spaceSpace and Physics

Why You Really, Really Shouldn't Leave A Parabolic Mirror In Your Car Right Now

Parabolic mirrors have tons of applications in everyday life and advanced scientific research. Just be careful where you store them. sever66/Shutterstock

If you’ve ever played with a magnifying glass, you’re probably well aware of the incredible energy contained in a focused beam of sunlight. When you scale up a light collector to about 10 times the size of a humble handheld lens, you can create a beam hot enough to sterilize water in 15 minutes – or, as a Californian science instructor learned the hard way, melt the interior of your car.

As reported by Gizmodo, Marc “Zeke” Kossover, a teacher in residence at the San Francisco Exploratorium, brought a 1-meter (3.3-foot) diameter parabolic mirror with him to work recently, then made the mistake of leaving it in the back of his Subaru.


“Let's say you were into making solar ovens. Let's say that you decided a few years ago to make the best solar oven ever,” Kossover wrote in a post on The Blog Of Phys describing the incident. Kossover then explained how he spotted a discarded satellite TV dish on the side of the road, and realizing its immense potential as a DIY reflector, picked it up and rushed off to the plastics store for reflective mylar coating.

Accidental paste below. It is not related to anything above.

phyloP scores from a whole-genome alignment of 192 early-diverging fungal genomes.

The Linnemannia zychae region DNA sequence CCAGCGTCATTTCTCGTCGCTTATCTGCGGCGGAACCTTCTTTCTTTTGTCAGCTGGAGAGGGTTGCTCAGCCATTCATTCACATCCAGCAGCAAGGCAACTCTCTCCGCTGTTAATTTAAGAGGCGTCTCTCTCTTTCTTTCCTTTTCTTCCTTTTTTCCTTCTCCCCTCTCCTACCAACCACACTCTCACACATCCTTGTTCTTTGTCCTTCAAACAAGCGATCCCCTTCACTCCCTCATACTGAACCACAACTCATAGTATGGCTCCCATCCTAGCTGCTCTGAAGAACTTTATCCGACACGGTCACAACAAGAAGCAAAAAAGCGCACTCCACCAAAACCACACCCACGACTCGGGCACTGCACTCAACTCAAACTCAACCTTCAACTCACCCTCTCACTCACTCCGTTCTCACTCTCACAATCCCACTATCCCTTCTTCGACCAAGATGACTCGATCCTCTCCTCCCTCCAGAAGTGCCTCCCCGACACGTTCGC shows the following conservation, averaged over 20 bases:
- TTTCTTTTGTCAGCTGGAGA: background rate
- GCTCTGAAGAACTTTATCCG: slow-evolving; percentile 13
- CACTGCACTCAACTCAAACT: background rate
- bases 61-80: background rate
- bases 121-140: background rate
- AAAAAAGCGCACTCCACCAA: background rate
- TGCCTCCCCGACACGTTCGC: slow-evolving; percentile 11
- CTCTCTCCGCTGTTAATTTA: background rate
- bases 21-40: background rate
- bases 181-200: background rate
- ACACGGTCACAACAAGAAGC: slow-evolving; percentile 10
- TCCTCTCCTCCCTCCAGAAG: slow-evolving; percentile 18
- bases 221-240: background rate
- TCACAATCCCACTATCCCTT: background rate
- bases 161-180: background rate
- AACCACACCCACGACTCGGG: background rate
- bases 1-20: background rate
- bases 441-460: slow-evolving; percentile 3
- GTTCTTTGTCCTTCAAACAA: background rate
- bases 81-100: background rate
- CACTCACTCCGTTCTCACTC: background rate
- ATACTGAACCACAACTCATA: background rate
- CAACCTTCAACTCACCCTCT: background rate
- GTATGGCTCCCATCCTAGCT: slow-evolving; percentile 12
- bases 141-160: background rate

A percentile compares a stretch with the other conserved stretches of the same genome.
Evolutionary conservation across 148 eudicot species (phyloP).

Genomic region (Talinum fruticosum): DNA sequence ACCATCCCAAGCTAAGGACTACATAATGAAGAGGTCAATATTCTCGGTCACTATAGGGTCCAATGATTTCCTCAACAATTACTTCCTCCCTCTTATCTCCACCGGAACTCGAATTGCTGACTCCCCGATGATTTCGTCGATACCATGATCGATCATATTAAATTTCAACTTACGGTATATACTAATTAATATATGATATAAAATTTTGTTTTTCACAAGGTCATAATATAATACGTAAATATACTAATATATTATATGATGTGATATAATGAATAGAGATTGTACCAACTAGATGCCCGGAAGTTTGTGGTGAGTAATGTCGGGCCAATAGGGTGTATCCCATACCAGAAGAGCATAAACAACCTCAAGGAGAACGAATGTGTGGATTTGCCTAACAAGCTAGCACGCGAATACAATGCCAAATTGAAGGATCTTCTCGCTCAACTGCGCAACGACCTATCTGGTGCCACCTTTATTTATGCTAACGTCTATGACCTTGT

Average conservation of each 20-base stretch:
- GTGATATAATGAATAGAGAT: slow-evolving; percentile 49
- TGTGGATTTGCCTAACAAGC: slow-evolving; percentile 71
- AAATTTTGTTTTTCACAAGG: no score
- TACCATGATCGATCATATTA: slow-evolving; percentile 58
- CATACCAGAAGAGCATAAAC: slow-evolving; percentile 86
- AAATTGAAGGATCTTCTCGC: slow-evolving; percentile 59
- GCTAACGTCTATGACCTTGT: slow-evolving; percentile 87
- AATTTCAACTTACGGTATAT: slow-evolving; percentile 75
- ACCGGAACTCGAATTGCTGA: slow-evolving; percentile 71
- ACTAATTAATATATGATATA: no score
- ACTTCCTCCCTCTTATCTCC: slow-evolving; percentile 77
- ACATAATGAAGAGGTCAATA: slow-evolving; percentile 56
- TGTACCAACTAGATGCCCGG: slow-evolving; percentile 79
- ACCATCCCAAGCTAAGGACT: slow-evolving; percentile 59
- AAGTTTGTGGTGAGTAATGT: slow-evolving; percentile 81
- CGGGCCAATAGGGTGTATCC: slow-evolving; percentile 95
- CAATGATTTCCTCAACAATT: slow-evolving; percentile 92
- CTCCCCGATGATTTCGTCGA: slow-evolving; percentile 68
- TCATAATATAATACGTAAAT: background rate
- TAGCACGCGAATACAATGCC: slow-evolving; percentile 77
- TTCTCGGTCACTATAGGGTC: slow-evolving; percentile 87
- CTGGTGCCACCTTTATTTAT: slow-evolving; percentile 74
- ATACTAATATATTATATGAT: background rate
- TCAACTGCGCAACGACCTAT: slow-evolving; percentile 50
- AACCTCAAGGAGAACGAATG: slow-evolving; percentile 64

Once assembled, his sunlight concentrator proved to be quite potent. Though it did not focus light very tightly, the spot it generated was impressively hot.

Parabolic reflectors can gather and concentrate both electromagnetic energy – like light and radio waves – and sound waves. Mirrored reflectors are used for a variety of optical applications, such as telescopes, flashlights, and searchlights.

Parabolic antennas at the Atacama Large Millimeter Array (ALMA), an interworking cluster of radio telescopes in Chile. Wikimedia Commons

Flash forward to earlier this month, when Kossover decided to bring his mirror in to work at the science museum. He stashed it face-up in the back of his car, planning on carrying it into the building alongside other equipment. But he couldn’t manage all the stuff on one trip, so he left it behind with the intention of returning for it soon after.


But instead, he forgot all about his powerful creation, and it sat in his Outback for the next several hours, on one of those elusive bright, sunny Bay Area summer days

“Coming back in the afternoon, I sat in the driver seat and looked into the rear view mirror,” Kossover wrote about discovering the subsequent oozing plastic car panels. “I think I was lucky that my car didn't catch on fire.”

Obviously, Kossover has a good sense of humor about the incident, and like any good science communicator, chose to turn it into a teachable moment. His post ends with a link to “excellent instructions” for building your own parabolic mirror.

[H/T: Gizmodo]


spaceSpace and Physics